Georgia Bulletin

The Newspaper of the Catholic Archdiocese of Atlanta

Dark Humor, Loyalty Highlight ‘Lemony Snicket’

By JANE WILSON, Special Contributor | Published January 6, 2005

“Lemony Snicket’s A Series of Unfortunate Events” is a beautifully filmed movie that imaginatively brings to life the first three episodes in the popular series of children’s books.

Directed by Brad Silberling, “A Series of Unfortunate Events” is the story of the three orphaned Baudelaire children: Violet, Klaus and Sunny. From the very beginning, the narrator, “author” Lemony Snicket (Jude Law) warns that the story is not intended for anyone looking for a heartwarming or happy holiday tale. True to the title, the siblings are subjected to catastrophe after catastrophe. Homes are destroyed, guardians die terrible deaths, and the children are constantly in mortal peril.

One of the most striking aspects of the film is the way it looks. The set design and wardrobe are a hybrid; modern elements coexist with antiquated touches. The tone is somber, but rich and incredibly detailed. This setting is the backdrop for some amazing special effects. In particular, one scene in which a storm blows away a house on a cliff, stranding the children, is stunning. The design and the special effects serve to create a fantastical world that is definitely unique and makes the outrageous action more believable.

The actors uniformly deliver good performances, but the characters themselves never seem particularly compelling. Jim Carrey gives the necessary flourish as the evil Count Olaf, and Billy Connelly and Meryl Streep are entertaining as the children’s more trustworthy guardians. The children themselves (Emily Browning as Violet, Liam Aiken as Klaus, and Kara and Shelby Hoffman as Sunny) do a fine job of portraying intelligent, talented children without being overly precocious. Regrettably, however, it sometimes seems so much effort went into bringing the unfortunate events to vivid life that character development was ignored. For the majority of the film, the characters seem too over-the-top to actually inspire much sympathy. This might be the fault of the slow pace of the film or the exaggerated nature of the action, or it might just be a result of the repeated and unrelenting tragedy of those unfortunate events.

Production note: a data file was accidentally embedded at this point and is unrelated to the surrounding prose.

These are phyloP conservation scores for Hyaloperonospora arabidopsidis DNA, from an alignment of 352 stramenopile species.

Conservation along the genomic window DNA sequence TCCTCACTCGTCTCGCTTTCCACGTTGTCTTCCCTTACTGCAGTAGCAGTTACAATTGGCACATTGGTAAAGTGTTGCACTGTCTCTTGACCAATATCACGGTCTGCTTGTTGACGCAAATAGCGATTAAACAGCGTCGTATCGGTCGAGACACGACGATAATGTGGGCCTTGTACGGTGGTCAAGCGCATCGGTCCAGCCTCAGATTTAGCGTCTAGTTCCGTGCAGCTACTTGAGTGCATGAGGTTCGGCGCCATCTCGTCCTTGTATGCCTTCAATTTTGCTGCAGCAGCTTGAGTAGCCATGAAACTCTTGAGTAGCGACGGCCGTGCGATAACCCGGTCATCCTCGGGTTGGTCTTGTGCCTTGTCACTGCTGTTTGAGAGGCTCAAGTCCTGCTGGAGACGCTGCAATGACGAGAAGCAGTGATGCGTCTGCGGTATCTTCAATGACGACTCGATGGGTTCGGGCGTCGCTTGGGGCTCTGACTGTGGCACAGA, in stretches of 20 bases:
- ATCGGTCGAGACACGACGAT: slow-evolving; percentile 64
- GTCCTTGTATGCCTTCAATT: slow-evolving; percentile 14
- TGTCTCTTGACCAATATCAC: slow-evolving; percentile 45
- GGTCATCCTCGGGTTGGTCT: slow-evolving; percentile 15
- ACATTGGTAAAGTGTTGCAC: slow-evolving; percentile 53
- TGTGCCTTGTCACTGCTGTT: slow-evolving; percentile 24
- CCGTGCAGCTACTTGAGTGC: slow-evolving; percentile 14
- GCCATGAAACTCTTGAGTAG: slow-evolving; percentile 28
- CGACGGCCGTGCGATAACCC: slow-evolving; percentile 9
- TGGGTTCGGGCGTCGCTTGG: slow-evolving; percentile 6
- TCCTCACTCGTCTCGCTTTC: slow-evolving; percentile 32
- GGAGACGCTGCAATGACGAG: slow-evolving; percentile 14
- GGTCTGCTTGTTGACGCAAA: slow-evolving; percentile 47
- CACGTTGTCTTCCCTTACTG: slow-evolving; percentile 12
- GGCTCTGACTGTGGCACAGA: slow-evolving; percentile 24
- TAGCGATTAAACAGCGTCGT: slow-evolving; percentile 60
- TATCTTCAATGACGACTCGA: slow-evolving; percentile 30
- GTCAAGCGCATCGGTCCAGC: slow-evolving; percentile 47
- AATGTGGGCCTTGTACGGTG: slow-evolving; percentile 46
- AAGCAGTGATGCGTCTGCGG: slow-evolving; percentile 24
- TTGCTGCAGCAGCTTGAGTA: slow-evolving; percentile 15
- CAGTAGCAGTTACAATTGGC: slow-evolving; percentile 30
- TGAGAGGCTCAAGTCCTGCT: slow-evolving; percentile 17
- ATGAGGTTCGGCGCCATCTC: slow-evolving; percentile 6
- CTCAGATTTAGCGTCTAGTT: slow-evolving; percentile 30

Nevertheless, the horrible circumstances of the Baudelaire children have made the “Series of Unfortunate Events” books enormously popular, and they do provide a platform for some wickedly dark humor. The idea that adults never truly listen to children forces the three orphans to band together to save themselves, and the movie offers some valuable lessons on bravery and ingenuity. Each of the Baudelaires is able to use his or her unique talents to help the others and save the family. The children are an especially close-knit group, and the film gives us a positive view of family loyalty. After their parents are killed, the children must recreate their family unit, and they do an admirable job of looking out for one another as they face adversity. Even Sunny, the toddler, has an important part to play—as well as some of the funniest (subtitled) lines.

“Lemony Snicket’s A Series of Unfortunate Events” creates an imaginative, visually stunning world that keeps getting worse and worse, in a way that makes the film better and better.


Jane Wilson, a local writer and movie enthusiast, holds a doctorate in English from the University of Georgia. She is a parishioner at St. Pius X Church, Conyers.